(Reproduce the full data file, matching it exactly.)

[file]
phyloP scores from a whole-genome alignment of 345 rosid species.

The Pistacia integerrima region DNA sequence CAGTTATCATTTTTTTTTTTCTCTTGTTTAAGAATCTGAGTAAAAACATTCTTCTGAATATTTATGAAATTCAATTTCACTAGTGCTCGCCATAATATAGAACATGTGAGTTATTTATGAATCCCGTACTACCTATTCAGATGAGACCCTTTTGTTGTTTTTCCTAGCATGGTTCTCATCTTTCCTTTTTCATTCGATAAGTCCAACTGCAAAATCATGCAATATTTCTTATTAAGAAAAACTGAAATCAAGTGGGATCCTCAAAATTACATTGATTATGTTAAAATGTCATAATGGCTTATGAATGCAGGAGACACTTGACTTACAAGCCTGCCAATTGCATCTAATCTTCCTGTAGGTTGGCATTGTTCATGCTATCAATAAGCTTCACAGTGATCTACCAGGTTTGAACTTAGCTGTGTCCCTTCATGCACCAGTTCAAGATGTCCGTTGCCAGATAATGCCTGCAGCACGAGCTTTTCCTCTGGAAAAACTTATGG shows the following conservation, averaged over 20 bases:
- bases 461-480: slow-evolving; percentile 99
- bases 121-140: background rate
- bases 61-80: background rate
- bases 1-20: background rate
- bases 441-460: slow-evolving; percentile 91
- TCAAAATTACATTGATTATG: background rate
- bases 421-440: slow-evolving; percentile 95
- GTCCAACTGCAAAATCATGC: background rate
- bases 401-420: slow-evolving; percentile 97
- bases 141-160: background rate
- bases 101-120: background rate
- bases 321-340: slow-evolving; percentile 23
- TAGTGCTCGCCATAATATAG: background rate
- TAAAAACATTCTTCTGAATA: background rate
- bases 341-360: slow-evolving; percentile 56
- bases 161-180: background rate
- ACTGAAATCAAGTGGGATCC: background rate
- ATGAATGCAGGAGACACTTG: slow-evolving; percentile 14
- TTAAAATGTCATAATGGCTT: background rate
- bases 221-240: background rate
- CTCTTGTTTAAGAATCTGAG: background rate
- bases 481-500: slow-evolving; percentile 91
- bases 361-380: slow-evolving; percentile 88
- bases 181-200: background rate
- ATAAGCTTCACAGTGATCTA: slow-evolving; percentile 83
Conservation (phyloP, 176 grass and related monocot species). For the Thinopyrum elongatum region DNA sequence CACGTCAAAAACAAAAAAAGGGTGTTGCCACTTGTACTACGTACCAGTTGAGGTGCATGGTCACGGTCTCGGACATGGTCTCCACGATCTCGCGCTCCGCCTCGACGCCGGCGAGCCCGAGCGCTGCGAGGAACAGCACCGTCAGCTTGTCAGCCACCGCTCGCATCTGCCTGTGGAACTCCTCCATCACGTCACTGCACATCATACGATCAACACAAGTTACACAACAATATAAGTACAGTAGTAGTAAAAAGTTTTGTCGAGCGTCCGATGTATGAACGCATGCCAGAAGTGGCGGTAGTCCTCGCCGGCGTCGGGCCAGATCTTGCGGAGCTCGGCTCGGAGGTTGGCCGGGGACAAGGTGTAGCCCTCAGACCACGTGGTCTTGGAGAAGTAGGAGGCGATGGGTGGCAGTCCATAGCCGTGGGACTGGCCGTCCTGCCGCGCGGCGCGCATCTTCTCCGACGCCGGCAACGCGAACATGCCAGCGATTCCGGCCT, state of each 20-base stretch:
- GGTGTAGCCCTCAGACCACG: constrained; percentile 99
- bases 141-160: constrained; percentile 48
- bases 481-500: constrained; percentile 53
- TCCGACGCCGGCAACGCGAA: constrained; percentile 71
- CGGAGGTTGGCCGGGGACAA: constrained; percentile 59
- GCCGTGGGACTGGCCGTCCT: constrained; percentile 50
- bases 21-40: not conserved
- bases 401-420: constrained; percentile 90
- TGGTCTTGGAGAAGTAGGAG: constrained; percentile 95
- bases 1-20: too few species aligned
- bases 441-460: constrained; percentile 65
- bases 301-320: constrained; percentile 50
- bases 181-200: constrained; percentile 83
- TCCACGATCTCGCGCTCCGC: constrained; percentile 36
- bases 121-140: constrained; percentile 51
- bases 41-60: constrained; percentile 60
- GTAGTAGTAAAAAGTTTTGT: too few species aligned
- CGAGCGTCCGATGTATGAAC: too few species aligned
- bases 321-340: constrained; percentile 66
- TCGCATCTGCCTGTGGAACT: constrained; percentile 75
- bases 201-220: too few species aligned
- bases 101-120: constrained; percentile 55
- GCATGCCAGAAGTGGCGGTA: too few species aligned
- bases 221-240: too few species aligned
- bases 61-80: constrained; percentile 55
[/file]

phyloP scores from a whole-genome alignment of 345 rosid species.

The Pistacia integerrima region DNA sequence CAGTTATCATTTTTTTTTTTCTCTTGTTTAAGAATCTGAGTAAAAACATTCTTCTGAATATTTATGAAATTCAATTTCACTAGTGCTCGCCATAATATAGAACATGTGAGTTATTTATGAATCCCGTACTACCTATTCAGATGAGACCCTTTTGTTGTTTTTCCTAGCATGGTTCTCATCTTTCCTTTTTCATTCGATAAGTCCAACTGCAAAATCATGCAATATTTCTTATTAAGAAAAACTGAAATCAAGTGGGATCCTCAAAATTACATTGATTATGTTAAAATGTCATAATGGCTTATGAATGCAGGAGACACTTGACTTACAAGCCTGCCAATTGCATCTAATCTTCCTGTAGGTTGGCATTGTTCATGCTATCAATAAGCTTCACAGTGATCTACCAGGTTTGAACTTAGCTGTGTCCCTTCATGCACCAGTTCAAGATGTCCGTTGCCAGATAATGCCTGCAGCACGAGCTTTTCCTCTGGAAAAACTTATGG shows the following conservation, averaged over 20 bases:
- bases 461-480: slow-evolving; percentile 99
- bases 121-140: background rate
- bases 61-80: background rate
- bases 1-20: background rate
- bases 441-460: slow-evolving; percentile 91
- TCAAAATTACATTGATTATG: background rate
- bases 421-440: slow-evolving; percentile 95
- GTCCAACTGCAAAATCATGC: background rate
- bases 401-420: slow-evolving; percentile 97
- bases 141-160: background rate
- bases 101-120: background rate
- bases 321-340: slow-evolving; percentile 23
- TAGTGCTCGCCATAATATAG: background rate
- TAAAAACATTCTTCTGAATA: background rate
- bases 341-360: slow-evolving; percentile 56
- bases 161-180: background rate
- ACTGAAATCAAGTGGGATCC: background rate
- ATGAATGCAGGAGACACTTG: slow-evolving; percentile 14
- TTAAAATGTCATAATGGCTT: background rate
- bases 221-240: background rate
- CTCTTGTTTAAGAATCTGAG: background rate
- bases 481-500: slow-evolving; percentile 91
- bases 361-380: slow-evolving; percentile 88
- bases 181-200: background rate
- ATAAGCTTCACAGTGATCTA: slow-evolving; percentile 83
Conservation (phyloP, 176 grass and related monocot species). For the Thinopyrum elongatum region DNA sequence CACGTCAAAAACAAAAAAAGGGTGTTGCCACTTGTACTACGTACCAGTTGAGGTGCATGGTCACGGTCTCGGACATGGTCTCCACGATCTCGCGCTCCGCCTCGACGCCGGCGAGCCCGAGCGCTGCGAGGAACAGCACCGTCAGCTTGTCAGCCACCGCTCGCATCTGCCTGTGGAACTCCTCCATCACGTCACTGCACATCATACGATCAACACAAGTTACACAACAATATAAGTACAGTAGTAGTAAAAAGTTTTGTCGAGCGTCCGATGTATGAACGCATGCCAGAAGTGGCGGTAGTCCTCGCCGGCGTCGGGCCAGATCTTGCGGAGCTCGGCTCGGAGGTTGGCCGGGGACAAGGTGTAGCCCTCAGACCACGTGGTCTTGGAGAAGTAGGAGGCGATGGGTGGCAGTCCATAGCCGTGGGACTGGCCGTCCTGCCGCGCGGCGCGCATCTTCTCCGACGCCGGCAACGCGAACATGCCAGCGATTCCGGCCT, state of each 20-base stretch:
- GGTGTAGCCCTCAGACCACG: constrained; percentile 99
- bases 141-160: constrained; percentile 48
- bases 481-500: constrained; percentile 53
- TCCGACGCCGGCAACGCGAA: constrained; percentile 71
- CGGAGGTTGGCCGGGGACAA: constrained; percentile 59
- GCCGTGGGACTGGCCGTCCT: constrained; percentile 50
- bases 21-40: not conserved
- bases 401-420: constrained; percentile 90
- TGGTCTTGGAGAAGTAGGAG: constrained; percentile 95
- bases 1-20: too few species aligned
- bases 441-460: constrained; percentile 65
- bases 301-320: constrained; percentile 50
- bases 181-200: constrained; percentile 83
- TCCACGATCTCGCGCTCCGC: constrained; percentile 36
- bases 121-140: constrained; percentile 51
- bases 41-60: constrained; percentile 60
- GTAGTAGTAAAAAGTTTTGT: too few species aligned
- CGAGCGTCCGATGTATGAAC: too few species aligned
- bases 321-340: constrained; percentile 66
- TCGCATCTGCCTGTGGAACT: constrained; percentile 75
- bases 201-220: too few species aligned
- bases 101-120: constrained; percentile 55
- GCATGCCAGAAGTGGCGGTA: too few species aligned
- bases 221-240: too few species aligned
- bases 61-80: constrained; percentile 55